Monday, January 16, 2012

Marco Polo's Fantastic Odyessy

To the Western mind, Marco Polo is the grand daddy of all explorers--the top tier with Christopher Columbus and Neil Armstrong.  From 1275 to 1292, he traveled through China, Mongolia and Japan.  His accounts of Kublai Khan's Court, exotic animals and inhospitable deserts were so spectacular that he was not believed by his hometown Venetians.   Personally, Marco Polo was the gateway explorer for me as an armchair traveler.  He set out for the unknown through Central and Eastern Asia, areas that still intrigue me today.  Starting with his original book of Travels, I've added others. 

1.  The Travels of Marco Polo, Edited with Introduction by Michael Komroff with Illustrations by Witold Gordon (1930).   Based on Polo's original account dictated to a fellow prisoner as well as the explorer's notebooks.  Hardback and paperback issued in 1982.  The hardback has contemporary color prints and beautiful wide margins that make it a pleasure to read.  Bought the hardback at a book sale that I can't recall.  Paperback belong to my wife while she was in graduate school. 

 2.  Marco Polo, Richard Humble (1975).   Humble tells Marco Polo's journey from a personnel perspective including the setbacks and danger he faced on his trip to the unknown.  Maps, pictures, prints both western and eastern representations.  Bought used at the State Department bookstore.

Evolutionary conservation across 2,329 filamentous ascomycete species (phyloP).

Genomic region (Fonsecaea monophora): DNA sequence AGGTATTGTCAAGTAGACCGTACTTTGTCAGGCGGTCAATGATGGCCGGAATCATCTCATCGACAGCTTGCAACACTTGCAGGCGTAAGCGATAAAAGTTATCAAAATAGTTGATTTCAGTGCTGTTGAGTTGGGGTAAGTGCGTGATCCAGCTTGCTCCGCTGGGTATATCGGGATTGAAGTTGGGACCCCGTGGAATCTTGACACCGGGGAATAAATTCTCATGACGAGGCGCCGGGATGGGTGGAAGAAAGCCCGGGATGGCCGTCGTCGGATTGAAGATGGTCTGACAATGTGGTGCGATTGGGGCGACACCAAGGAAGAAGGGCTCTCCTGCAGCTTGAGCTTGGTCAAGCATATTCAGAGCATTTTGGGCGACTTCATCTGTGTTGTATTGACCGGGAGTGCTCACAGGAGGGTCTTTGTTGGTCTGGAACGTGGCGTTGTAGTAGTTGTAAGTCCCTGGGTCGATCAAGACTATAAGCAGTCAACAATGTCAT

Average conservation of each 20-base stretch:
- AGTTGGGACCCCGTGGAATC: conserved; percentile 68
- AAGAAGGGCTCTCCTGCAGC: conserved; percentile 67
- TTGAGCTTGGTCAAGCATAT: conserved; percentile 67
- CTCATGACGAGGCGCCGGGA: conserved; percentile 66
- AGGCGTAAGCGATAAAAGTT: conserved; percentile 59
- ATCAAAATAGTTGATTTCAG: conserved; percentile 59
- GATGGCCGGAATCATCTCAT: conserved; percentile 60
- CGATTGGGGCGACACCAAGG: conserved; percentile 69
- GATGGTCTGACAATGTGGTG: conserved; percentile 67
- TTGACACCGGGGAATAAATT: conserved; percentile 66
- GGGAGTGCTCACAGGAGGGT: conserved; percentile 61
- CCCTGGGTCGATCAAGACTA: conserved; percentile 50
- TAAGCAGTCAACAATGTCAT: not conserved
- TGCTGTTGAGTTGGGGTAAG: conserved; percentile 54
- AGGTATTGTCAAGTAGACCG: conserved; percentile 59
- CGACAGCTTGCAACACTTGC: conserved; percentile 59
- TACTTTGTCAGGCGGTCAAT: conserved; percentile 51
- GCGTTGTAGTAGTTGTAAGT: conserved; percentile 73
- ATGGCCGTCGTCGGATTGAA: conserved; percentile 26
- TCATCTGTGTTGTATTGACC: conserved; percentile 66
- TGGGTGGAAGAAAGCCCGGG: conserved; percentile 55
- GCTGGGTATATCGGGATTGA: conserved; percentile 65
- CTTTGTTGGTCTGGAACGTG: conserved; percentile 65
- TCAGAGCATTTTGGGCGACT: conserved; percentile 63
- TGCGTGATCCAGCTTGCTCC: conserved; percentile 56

3.  Marco Polo: From Venice to Xanadu, Laurence Bergreen (2007).  Bergreen, who wrote Magellan's Over the Edge of the World: Magellan's Terrifying Circumnavigation of the Globe, provides fresh insights into Marco Polo's travels and life.  Exquisite color pictures and prints.  Bought new. 

4.  Marco Polo, Maurice Collis (1950).  Simply written, this biography of Marco Polo was meant to appeal to older and younger audiences.   This is an English edition that was never issued in America.  The book is more interesting for its history.  Sold by Harris Book Company of Hong Kong, it was signed by its owner, "Thomas J Corcoran Hong Kong April 10, 1951".   Corcoran was a junior Foreign Service Officer in Vietnam at the time and later attained the rank of Ambassador.  Other unusual feature is that this is the only book that was inhabited by a real book worm that left a bore mark inside the front cover.   Bought at State Department Bookstore.

5.  Contemporaries of Marco Polo, Edited by Manual Komroff (1989).    Marco Polo was not the first western traveler to visit the Mongol courts.  Komroff, the editor of Travels, excerpts journeys by four holy men (three friars and a rabbi).  Bought at Dog Ears Books, Northport, Michigan. 

6.  Mission to Asia, Christopher Dawson (1965).  More contemporaries of Polo and their accounts.  Bought used at BJ's Books in Warrenton, VA.

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